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a reply to: tinner07

I missed them in Ohio, but am planning to catch up with the Draken in Oswego. Can we expect some Pictures from your visit ??

Hint! Hint!



posted on Jul, 15 2016 @ 03:43 PM
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a reply to: Starcrossd

I still can't imagine this ship was classed as commercial when it's so obviously a teaching tool. It'd be like saying the Brigand Niagara out of Port Erie is a commercial vessel.

Plus I had no idea pilots get $400.00 an hour. I picked the wrong career!!!

Don't think we can link to the Son's Of Norway, but it's on the Draken's website.



posted on Jul, 15 2016 @ 03:52 PM
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a reply to: gortex

The crew is amazingly tough to bob around like that sleeping on deck in a tent from early April across the Atlantic right into frying here this summer.

It really puts into perspective how difficult the original Vikings had it.

On the other hand it demonstrates how adaptable their ships were to all conditions. It's very possible they came much further inland than we have given them credit for. IIRC there were theories of them coming into the Great Lakes and trading for copper?



posted on Jul, 17 2016 @ 06:37 AM
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a reply to: Caver78




IIRC there were theories of them coming into the Great Lakes and trading for copper?


Thats pretty interesting. I would guess in that time period there would only have been Indians living in Northern Mi. You think they would have traded instead of just attacking and taking copper? What we hear of the Vikings and all.




Can we expect some Pictures from your visit ??
Got my camera battery charged up and ready to go. So hopefully lots of good pics
edit on 17-7-2016 by tinner07 because: (no reason given)



posted on Jul, 17 2016 @ 06:43 AM
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Great thread op.

What a brilliant adventure that would be!
I feel a bit jealous of the 32 modern Vikings who crewed that long ship.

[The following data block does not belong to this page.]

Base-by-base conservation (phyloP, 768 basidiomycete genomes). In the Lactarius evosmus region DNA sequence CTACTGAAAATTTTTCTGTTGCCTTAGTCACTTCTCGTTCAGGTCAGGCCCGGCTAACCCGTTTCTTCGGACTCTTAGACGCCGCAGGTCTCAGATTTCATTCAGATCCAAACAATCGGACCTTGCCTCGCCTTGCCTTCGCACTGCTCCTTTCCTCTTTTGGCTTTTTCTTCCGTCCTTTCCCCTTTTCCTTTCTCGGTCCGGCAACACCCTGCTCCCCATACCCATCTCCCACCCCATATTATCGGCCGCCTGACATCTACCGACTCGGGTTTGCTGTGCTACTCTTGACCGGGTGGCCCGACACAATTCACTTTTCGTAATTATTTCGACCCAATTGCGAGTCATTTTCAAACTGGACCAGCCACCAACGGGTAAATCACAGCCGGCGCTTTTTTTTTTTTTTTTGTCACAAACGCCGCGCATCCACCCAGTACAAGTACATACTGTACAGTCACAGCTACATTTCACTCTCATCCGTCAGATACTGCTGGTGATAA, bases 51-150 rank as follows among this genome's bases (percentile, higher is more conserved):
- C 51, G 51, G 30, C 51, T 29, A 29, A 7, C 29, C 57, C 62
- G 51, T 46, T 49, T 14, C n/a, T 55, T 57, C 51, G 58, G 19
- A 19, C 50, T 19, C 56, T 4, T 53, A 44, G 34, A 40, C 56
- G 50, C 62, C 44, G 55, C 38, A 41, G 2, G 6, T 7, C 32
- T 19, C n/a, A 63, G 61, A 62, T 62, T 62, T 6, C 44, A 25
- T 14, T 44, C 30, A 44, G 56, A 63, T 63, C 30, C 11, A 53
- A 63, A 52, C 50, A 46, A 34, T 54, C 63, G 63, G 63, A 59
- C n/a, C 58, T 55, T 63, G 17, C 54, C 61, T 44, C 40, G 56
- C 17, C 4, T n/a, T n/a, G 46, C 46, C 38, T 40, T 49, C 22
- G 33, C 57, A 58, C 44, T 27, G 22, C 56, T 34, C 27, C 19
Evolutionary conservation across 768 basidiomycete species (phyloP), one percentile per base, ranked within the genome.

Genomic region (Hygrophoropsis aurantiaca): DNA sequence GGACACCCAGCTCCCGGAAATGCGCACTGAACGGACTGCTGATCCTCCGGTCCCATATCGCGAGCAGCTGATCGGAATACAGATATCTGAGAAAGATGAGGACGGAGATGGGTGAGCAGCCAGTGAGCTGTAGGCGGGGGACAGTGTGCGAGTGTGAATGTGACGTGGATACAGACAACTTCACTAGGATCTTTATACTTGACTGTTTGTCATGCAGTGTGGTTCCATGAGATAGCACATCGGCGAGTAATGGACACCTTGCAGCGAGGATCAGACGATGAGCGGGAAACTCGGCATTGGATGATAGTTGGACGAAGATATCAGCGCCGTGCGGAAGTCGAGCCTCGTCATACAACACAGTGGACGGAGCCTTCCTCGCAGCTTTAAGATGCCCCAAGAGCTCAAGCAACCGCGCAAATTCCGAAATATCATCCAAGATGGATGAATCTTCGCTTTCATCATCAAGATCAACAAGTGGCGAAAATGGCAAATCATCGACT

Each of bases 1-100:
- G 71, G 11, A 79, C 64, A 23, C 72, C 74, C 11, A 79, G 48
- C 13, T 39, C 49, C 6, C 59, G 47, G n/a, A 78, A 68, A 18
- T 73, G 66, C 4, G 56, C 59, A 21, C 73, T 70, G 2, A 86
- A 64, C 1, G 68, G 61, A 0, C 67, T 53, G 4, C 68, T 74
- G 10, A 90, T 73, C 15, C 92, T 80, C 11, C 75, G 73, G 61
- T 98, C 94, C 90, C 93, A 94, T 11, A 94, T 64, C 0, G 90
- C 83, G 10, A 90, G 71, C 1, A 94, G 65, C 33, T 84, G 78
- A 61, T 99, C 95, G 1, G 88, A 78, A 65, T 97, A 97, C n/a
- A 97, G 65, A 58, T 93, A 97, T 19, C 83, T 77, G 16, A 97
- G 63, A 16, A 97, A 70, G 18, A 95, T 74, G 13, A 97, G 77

posted on Jul, 17 2016 @ 07:23 AM
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originally posted by: Caver78 IIRC there were theories of them coming into the Great Lakes and trading for copper?


Unfortunately, that story was a fringe idea to explain a question that didn't need asking.
Here you can find the truth
copperculture.homestead.com...



posted on Jul, 17 2016 @ 12:26 PM
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Fun fact: The name of the ship pretty much mean "The dragon Harald with lots of hair".

Not sure if its the hair, beard or or something else they are refering too.
edit on 17-7-2016 by merka because: (no reason given)



posted on Jul, 17 2016 @ 01:17 PM
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originally posted by: merka
Fun fact: The name of the ship pretty much mean "The dragon Harald with lots of hair".

Not sure if its the hair, beard or or something else they are refering too.


The Vikings believed that a long beard and hair symbolized strength. So perhaps a better translation would be
"The strong Dragon Harold



posted on Jul, 18 2016 @ 03:41 PM
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The Tall ships were really cool to see. To master the rigging is pretty impressive. One thing that struck me odd was the Viking Dragon boat all bolted together. Maybe they are a type of rivet. Unfortunately the crowds were very large,although I'm sure it drew in a ton of money that I hope mainly goes to the ships funding.

We paid the extra money to go onboard but the lines and wait times were way to long.

But I managed a few half way decent pictures